Work on polymers was undertaken at the OECD starting in the early 1990s. The First Meeting of the Expert Group on Polymer Definition held in Toronto, Canada (January 1990), developed the polymer definition. This was reconfirmed at the Second Meeting of the Expert Group on Polymer Definition held in Paris, France (October 1991), and in the Second Meeting of the OECD Expert Group on Polymer Definition: Chairman's Report [ENV /MC/ CHEM (91)18], it is stated in paragraph 5:
In considering the report and subsequent comments the Group reconfirmed the agreed definition on polymers for use in new chemicals notification procedures i.e.":
An OECD definition developed to distinguish discrete substances from polymers:
A 'POLYMER' means a substance consisting of molecules characterized by the sequence of one or more types of monomer units and comprising a simple weight majority of molecules containing at least three monomer units which are covalently bound to at least one other monomer unit or other reactant and consists of less than a simple weight majority of molecules of the same molecular weight. Such molecules must be distributed over a range of molecular weights wherein differences in the molecular weight are primarily attributable to differences in the number of monomer units. In the context of this definition a 'MONOMER UNIT' means the reacted form of a monomer in a polymer."
The Working Group recommended the following addition to the polymer definition
Sequence: means that the monomer units under consideration are covalently bound to one another and form a continuous string within the molecule, uninterrupted by units other than monomer units.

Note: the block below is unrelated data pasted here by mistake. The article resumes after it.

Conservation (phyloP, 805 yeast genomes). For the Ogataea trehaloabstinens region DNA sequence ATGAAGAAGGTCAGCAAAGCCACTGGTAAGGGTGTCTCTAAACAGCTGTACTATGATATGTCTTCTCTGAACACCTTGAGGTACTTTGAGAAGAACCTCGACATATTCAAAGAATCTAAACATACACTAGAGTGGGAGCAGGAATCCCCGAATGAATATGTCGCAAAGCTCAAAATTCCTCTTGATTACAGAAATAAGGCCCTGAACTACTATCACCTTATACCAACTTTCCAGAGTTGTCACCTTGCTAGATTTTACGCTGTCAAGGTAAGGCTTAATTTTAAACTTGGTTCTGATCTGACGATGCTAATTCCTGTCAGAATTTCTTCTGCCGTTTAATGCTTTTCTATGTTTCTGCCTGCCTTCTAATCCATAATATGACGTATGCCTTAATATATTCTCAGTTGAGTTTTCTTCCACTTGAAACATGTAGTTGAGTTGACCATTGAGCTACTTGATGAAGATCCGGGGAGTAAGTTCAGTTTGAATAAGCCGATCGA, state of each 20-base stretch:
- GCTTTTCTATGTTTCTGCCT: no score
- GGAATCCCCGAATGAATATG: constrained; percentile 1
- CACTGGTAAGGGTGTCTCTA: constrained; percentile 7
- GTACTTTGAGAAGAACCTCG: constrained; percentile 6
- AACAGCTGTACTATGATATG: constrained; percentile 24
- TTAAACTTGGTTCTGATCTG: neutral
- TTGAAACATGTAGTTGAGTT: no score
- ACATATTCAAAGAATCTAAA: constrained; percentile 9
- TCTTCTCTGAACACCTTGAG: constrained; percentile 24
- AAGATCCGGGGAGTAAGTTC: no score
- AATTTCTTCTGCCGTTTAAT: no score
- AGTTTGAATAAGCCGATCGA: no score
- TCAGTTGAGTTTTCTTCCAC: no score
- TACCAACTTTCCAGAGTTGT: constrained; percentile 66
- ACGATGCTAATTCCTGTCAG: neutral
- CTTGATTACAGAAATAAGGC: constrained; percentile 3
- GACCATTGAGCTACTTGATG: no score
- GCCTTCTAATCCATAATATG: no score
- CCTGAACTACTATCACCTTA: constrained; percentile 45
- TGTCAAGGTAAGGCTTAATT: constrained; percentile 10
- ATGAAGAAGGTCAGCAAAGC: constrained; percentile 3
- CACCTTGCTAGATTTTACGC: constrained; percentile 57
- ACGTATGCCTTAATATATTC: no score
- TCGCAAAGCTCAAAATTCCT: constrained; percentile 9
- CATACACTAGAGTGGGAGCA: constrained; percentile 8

Monomer: means a molecule which is capable of forming covalent bonds with two or more like or unlike molecules under the conditions of the relevant polymer-forming reaction used for the particular process.
Other reactant: means a molecule linked to one or more sequences of monomer units but which, under the relevant reaction conditions used for the particular process, cannot become a repeating unit in the polymer structure.
The Working Group, as asked, discussed criteria.
(1) Concerning MW: the range of 1,000 - 10,000 Mn was agreed as a range within which the concern value was likely to lie.
(2) Concerning MW of low MW compounds giving rise to concern: the agreement was MW below 1,000.
(3) Concerning percentage of low MW compounds of concern: no agreement
(4) Concerning functional groups: only one value, applicable to epoxy and anhydride groups was mentioned (it was 1 reactive group in 20 monomer units); no general conclusion was reached.
(5) Metal content: no value agreed.
(6) Extractivity in water: 10mg/l was seen as acceptable, provided that test conditions were standardized
(7) Cationic charge density: the 5,000 equivalent weight value was accepted (as defined by EPA: not more than one cationic charge in 5000 monomer units).
Several countries implemented criteria for reduced regulatory requirements for polymers that depended on the nature of their regulatory systems. In March 2007, the then OECD Task Force on New Chemicals Notification and Assessment organised an Expert Group Meeting on polymers. The meeting was organised to (i) share information on national legislative schemes; (ii) review commonalities and differences in criteria, approaches and methodologies with a focus on low concern polymers; (iii) consider the merits of various approaches; and (iv) investigate the potential for a common approach [ENV/JM/NWCH(2007)1] [ENV/JM/MONO(2009)1].